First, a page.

Tuesday, April 27, 2010

The Birthday Ball

Written by Lois Lowry
Illustrated by Jules Feiffer
Most enjoyed by 4th through 6th graders

Princess Patricia Priscilla is turning 16 soon and dreading it. On that day, at her birthday ball, she must choose a husband according to the laws of the domain. Unfortunately, that is the last thing Princess Patricia wants to do. She's bored with her life and so, inspired by a conversation with her chambermaid Tess, decides to switch places for one day with the girl and become a peasant. After putting on Tess's humble garments, Princess Patricia heads off to school, there becoming the student Pat and learning that there are quite a few differences between peasant life and royal life. The headmaster welcomes her but he's very different from the old, stern teacher Tess had warned her about. In fact, he's young, quite handsome and very kind.

Meanwhile, in domains far away, four princes get ready to woo Princess Pat. Each one is repulsive in his own way and not a single one of them cares a bit about her, concerned only about the prestige and power and money a marriage to her will bring. As the ball nears, Pat becomes more determined to have her way but the princes are just as determined as well. Which one will Pat choose? Will she be forced to live the rest of her life in misery or will she find a way to make her dreams come true?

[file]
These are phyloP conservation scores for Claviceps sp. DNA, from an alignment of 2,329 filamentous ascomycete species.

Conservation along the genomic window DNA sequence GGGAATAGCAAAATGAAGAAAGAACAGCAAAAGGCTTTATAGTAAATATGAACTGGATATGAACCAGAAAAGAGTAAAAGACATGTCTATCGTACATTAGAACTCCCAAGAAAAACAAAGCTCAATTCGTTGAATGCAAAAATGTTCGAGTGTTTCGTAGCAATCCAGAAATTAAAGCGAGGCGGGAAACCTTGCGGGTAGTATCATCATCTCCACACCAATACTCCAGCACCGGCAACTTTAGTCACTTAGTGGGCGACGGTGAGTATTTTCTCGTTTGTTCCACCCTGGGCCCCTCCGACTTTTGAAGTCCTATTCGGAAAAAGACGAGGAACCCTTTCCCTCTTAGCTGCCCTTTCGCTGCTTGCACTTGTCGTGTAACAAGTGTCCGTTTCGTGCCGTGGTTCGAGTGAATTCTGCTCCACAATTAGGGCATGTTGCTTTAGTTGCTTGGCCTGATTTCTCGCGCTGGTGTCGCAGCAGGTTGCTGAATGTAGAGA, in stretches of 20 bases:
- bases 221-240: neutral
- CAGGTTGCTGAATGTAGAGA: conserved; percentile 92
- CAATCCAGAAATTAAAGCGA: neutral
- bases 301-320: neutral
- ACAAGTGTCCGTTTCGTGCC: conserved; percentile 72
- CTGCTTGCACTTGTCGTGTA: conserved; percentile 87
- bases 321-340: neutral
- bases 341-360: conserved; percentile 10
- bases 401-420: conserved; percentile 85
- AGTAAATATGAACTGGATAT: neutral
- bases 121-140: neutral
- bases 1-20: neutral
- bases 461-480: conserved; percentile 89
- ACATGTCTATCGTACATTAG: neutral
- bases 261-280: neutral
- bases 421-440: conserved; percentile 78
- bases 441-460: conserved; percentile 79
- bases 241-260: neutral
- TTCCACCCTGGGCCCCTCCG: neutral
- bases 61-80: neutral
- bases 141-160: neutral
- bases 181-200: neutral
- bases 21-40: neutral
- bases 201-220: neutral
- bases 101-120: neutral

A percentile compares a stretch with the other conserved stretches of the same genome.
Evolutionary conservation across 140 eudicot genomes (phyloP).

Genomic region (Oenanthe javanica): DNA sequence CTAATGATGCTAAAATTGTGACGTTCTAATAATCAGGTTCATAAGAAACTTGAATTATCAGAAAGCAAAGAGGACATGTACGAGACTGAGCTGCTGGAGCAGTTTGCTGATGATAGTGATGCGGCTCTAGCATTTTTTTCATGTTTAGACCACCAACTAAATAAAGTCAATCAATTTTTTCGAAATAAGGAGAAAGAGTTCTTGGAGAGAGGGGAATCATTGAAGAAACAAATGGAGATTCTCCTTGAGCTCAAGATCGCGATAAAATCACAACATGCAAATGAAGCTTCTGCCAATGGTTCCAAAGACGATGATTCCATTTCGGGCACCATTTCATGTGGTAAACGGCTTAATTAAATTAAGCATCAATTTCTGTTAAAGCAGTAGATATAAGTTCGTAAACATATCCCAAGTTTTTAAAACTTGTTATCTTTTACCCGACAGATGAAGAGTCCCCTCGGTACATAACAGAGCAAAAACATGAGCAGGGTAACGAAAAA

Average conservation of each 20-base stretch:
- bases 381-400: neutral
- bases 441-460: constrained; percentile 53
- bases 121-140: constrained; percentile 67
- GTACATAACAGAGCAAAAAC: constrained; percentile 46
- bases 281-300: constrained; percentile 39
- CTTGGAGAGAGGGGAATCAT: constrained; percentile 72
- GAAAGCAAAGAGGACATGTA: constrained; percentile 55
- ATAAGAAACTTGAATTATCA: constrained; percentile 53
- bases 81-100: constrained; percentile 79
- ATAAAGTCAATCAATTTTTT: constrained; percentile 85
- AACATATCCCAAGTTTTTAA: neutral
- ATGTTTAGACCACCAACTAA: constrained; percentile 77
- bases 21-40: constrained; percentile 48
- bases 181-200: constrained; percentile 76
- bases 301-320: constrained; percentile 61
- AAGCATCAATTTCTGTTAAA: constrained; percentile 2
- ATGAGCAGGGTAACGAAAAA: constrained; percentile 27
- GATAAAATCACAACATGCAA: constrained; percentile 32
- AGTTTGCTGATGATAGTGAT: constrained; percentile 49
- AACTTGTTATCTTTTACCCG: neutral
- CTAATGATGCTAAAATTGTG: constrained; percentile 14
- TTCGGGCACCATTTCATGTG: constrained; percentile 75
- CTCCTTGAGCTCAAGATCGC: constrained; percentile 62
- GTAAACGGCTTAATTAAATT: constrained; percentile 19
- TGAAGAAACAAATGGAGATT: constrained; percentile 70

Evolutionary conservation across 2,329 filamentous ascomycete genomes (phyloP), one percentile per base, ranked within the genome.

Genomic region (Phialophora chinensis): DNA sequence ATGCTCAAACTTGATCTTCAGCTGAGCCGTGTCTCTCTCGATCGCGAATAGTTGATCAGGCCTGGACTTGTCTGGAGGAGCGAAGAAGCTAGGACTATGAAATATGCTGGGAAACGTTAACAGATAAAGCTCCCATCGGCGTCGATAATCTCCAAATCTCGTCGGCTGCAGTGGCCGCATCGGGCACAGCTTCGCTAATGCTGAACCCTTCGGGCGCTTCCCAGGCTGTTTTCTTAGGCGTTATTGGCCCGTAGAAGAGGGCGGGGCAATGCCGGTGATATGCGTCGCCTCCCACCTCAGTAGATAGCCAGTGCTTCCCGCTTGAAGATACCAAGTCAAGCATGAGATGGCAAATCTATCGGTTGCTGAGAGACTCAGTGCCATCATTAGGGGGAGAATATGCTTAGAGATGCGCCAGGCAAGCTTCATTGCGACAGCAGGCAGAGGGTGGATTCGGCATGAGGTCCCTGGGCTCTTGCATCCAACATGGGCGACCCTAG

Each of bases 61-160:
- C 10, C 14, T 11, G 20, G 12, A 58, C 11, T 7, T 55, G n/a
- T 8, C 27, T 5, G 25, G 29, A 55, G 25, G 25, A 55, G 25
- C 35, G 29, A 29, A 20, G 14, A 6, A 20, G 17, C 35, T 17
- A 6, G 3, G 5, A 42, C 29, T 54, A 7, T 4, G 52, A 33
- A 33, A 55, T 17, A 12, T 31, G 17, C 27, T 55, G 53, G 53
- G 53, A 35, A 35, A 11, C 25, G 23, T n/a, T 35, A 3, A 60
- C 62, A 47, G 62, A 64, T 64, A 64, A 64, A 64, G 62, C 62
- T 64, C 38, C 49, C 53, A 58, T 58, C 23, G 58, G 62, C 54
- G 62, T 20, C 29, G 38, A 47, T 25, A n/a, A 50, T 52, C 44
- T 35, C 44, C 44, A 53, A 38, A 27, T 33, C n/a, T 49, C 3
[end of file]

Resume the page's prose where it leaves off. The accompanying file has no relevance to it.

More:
'The Birthday Ball' is a delightful tale of a young princess taking charge of her life. The four princes from which Pat must choose are each deliciously disgusting so readers cringe throughout the story guessing which one will be selected. Thanks to Tess, the headmaster Rafe, and the peasant school children, Pat changes from a self-centered, disinterested princess to one that is warm and caring. When Pat makes her choice, readers will cheer and agree that it's the very best choice.

While the cover of 'The Birthday Ball' may appeal to younger readers, I think the book is best enjoyed by slightly older readers, say 4th through 6th graders. The preparations the four princes go through to woo Pat are so extreme they're funny. Pat herself is a character that one dislikes initially due to her self-centeredness, but as she changes, so do the reader's feelings about her. I particularly liked the royal staff who serve the King, Queen and Princess so faithfully, especially the three singing servant girls. I found myself humming along with them as they sang in their three-part harmony.

'The Birthday Ball' is a perfect read for a lazy summer day so grab a pencil and add it to your summer reading list (you have one started, don't you?!).

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